The EN 1500 is a phase 2 step 2 test for hand sanitisers for all markets apart from if the intended use is for pre surgery in which case the EN 12791 is required. The EN 1500 is mandatory, and a hand sanitiser should not be sold without it. The EN 1500 is an in-vivo test and therefore only has one test organism which is an inactive strain of E.coli.
The EN 1500 test is an in-vivo test meaning it is carried out on volunteers’ hands rather than in a suspension or on a hard surface. Due to the fact it is tested on volunteers hand its different to other tests in as much as a log reduction isn’t the decider as to whether the product has passed or failed. To get a pass or fail it must be compared to a reference product which is 60% propan-2-ol. To carry out the test we assemble a group of 18-22 volunteers. We then clean the hands to remove proteins and bacteria, so all hands start off pretty much the same. Once the hands are clean we immerse them in a solution of E.coli which is grown in a enrichment broth. Once the hands have been fully immersed, we then take them out and let them dry. Once the hands are dry we added the test product on and the volunteers use the product for the contact time while focusing on the finger tips as this is what is tested. After the contact time is up the volunteer put their fingers in a neutralizer. We then take the neutraliser and test to see how any organism are left after using the hand sanitiser. We do the same process for the reference product apart from on the reference product there are two applications of product rather than one which increases the log reduction. We can do this for the test product as well if a customer requires it.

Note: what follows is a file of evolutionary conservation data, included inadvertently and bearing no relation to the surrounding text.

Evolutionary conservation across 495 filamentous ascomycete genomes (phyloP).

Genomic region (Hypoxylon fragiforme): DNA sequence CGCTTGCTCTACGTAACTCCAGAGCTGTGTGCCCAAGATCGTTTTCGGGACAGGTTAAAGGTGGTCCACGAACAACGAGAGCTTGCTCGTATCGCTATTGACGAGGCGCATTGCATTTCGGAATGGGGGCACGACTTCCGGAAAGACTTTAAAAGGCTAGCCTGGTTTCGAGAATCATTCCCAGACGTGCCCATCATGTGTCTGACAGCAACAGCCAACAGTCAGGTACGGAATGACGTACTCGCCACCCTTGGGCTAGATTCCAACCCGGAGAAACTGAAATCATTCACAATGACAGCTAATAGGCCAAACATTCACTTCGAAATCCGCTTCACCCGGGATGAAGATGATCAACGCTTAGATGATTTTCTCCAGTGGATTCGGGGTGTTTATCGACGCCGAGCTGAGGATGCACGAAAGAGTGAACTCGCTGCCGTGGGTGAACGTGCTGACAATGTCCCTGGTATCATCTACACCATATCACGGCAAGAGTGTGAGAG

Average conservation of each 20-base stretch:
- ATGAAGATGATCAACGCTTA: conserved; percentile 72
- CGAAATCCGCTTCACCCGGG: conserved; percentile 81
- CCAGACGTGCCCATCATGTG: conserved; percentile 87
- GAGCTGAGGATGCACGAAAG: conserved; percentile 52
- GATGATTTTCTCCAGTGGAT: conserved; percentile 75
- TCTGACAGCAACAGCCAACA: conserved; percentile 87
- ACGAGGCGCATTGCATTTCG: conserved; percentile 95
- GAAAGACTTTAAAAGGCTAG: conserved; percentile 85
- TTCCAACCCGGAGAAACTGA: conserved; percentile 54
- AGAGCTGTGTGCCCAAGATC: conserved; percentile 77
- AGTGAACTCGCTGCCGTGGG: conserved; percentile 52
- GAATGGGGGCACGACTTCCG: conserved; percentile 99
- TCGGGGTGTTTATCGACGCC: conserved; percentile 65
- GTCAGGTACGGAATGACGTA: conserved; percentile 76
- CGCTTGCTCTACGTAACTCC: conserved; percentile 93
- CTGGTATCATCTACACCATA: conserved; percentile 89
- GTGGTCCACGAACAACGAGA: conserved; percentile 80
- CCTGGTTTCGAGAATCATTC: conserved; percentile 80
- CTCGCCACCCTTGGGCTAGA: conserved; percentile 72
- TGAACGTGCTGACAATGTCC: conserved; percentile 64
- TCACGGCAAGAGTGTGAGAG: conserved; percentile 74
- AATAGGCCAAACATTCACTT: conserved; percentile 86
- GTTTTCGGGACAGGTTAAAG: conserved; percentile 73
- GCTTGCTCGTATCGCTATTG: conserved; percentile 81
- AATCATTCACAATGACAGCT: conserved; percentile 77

Unlike most other standards the test organism on the EN 1500 cannot be changed. As it is being put on volunteers’ hands, we have to ensure that it is safe even though we disinfect the hands after the testing is completed. Due to this we do not use other organisms as they could be potentially dangerous.
For BPR submission only one concentration is required to be tested and this would be the end usage concentration. If you are selling the product at different dilutions, you would need to have each one tested.
The table shows what the standard states as the test parameters but often the NHS will insist on different conditions. This is especially true when selling hand sanitisers into the NHS as they usually will only accept 30 second contact times.